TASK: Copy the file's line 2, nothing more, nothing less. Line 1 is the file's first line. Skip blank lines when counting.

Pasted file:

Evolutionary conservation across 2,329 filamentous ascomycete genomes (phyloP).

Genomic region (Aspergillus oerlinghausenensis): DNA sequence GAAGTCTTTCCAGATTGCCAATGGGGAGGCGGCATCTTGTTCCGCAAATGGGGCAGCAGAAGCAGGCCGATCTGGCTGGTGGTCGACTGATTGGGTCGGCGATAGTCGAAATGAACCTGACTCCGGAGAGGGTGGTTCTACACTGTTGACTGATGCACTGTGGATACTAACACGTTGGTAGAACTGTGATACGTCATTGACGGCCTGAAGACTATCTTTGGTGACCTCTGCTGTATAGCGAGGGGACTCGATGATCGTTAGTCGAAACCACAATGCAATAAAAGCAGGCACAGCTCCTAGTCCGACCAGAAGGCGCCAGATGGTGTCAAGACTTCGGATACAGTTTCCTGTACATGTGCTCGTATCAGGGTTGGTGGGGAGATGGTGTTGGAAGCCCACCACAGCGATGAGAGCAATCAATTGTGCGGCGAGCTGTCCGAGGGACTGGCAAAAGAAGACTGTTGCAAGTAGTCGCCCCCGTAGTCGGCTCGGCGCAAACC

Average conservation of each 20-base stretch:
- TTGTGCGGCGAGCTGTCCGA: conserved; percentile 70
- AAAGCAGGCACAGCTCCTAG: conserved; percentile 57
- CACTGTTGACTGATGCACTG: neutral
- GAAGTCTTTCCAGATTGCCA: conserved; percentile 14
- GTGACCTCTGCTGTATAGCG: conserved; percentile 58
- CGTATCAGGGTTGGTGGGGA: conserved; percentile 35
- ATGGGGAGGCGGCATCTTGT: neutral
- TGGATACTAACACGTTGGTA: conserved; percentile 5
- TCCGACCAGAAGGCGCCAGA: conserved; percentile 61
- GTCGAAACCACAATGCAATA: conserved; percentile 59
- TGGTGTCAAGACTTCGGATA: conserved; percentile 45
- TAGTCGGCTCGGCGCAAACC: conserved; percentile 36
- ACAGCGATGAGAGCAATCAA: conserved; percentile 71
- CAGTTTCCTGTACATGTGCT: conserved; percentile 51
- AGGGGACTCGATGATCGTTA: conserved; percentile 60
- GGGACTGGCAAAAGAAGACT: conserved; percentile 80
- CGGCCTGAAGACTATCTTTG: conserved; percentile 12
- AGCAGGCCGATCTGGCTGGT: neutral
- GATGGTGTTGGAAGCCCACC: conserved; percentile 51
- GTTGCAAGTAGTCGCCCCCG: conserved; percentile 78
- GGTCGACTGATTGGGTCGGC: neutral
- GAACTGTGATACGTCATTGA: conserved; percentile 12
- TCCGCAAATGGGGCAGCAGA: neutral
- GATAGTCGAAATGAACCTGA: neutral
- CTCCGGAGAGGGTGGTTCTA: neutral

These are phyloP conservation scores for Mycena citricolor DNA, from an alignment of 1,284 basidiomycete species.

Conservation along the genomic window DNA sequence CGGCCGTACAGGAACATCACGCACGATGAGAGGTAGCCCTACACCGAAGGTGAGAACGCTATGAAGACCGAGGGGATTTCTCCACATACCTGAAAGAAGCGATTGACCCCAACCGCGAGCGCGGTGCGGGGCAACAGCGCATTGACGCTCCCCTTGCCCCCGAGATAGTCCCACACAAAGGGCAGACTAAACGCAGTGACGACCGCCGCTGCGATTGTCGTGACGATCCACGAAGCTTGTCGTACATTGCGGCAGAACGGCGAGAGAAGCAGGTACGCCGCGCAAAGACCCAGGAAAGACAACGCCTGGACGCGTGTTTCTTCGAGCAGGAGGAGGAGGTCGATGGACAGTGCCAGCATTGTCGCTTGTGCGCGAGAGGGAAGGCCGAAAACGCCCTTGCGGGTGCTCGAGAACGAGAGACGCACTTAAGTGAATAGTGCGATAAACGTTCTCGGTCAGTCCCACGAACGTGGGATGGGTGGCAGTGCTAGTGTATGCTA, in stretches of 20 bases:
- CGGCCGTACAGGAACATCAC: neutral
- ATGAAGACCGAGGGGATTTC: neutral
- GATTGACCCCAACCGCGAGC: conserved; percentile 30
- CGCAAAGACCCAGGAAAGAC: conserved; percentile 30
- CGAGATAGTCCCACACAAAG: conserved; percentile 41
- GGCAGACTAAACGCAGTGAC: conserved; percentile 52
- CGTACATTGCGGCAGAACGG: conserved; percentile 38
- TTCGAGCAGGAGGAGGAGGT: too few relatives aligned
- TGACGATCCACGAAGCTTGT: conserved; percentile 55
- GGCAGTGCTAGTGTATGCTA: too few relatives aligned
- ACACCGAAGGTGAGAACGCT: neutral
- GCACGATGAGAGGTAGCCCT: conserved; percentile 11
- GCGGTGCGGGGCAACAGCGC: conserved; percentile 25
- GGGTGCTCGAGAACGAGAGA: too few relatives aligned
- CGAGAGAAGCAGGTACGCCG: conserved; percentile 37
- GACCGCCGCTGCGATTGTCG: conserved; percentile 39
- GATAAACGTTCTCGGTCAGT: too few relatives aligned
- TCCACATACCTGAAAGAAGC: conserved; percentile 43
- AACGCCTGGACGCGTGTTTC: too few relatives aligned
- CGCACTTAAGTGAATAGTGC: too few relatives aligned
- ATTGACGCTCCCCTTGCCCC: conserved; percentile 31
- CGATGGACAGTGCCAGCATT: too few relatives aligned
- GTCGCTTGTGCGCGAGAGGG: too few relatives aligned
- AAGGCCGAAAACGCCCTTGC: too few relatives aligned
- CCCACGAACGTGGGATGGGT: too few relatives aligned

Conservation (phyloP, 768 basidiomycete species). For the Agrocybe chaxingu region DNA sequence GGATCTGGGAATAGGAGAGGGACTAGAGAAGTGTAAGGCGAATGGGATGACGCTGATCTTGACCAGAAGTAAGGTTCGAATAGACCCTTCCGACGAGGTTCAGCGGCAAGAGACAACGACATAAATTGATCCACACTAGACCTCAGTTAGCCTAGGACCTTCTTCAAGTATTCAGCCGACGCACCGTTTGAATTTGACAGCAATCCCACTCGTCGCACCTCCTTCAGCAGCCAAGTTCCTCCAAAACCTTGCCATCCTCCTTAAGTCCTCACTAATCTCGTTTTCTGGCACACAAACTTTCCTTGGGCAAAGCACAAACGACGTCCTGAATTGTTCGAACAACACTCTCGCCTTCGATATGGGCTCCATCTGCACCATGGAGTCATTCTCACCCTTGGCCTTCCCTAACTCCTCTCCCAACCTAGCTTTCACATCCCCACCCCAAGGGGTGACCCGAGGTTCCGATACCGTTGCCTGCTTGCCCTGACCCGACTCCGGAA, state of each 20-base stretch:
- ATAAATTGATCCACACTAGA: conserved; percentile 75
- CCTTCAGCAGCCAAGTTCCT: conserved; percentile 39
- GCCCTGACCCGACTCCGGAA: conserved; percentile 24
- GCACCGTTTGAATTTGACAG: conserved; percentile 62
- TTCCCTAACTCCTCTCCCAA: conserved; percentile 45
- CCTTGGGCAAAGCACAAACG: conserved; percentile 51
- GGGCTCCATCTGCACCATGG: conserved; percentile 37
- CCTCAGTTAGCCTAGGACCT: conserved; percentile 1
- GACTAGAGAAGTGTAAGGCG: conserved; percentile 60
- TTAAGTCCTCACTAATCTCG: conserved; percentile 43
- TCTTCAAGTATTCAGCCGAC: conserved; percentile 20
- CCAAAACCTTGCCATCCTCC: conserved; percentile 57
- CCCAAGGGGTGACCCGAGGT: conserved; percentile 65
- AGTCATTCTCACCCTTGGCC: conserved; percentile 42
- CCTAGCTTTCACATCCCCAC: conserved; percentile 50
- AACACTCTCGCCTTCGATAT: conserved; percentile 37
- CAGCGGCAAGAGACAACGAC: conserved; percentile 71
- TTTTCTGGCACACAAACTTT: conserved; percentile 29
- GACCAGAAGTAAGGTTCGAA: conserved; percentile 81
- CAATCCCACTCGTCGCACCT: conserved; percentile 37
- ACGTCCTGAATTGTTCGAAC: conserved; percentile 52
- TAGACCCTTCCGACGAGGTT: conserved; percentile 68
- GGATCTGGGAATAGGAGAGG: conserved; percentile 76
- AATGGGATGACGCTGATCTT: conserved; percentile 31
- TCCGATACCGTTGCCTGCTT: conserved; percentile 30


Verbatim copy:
Genomic region (Aspergillus oerlinghausenensis): DNA sequence GAAGTCTTTCCAGATTGCCAATGGGGAGGCGGCATCTTGTTCCGCAAATGGGGCAGCAGAAGCAGGCCGATCTGGCTGGTGGTCGACTGATTGGGTCGGCGATAGTCGAAATGAACCTGACTCCGGAGAGGGTGGTTCTACACTGTTGACTGATGCACTGTGGATACTAACACGTTGGTAGAACTGTGATACGTCATTGACGGCCTGAAGACTATCTTTGGTGACCTCTGCTGTATAGCGAGGGGACTCGATGATCGTTAGTCGAAACCACAATGCAATAAAAGCAGGCACAGCTCCTAGTCCGACCAGAAGGCGCCAGATGGTGTCAAGACTTCGGATACAGTTTCCTGTACATGTGCTCGTATCAGGGTTGGTGGGGAGATGGTGTTGGAAGCCCACCACAGCGATGAGAGCAATCAATTGTGCGGCGAGCTGTCCGAGGGACTGGCAAAAGAAGACTGTTGCAAGTAGTCGCCCCCGTAGTCGGCTCGGCGCAAACC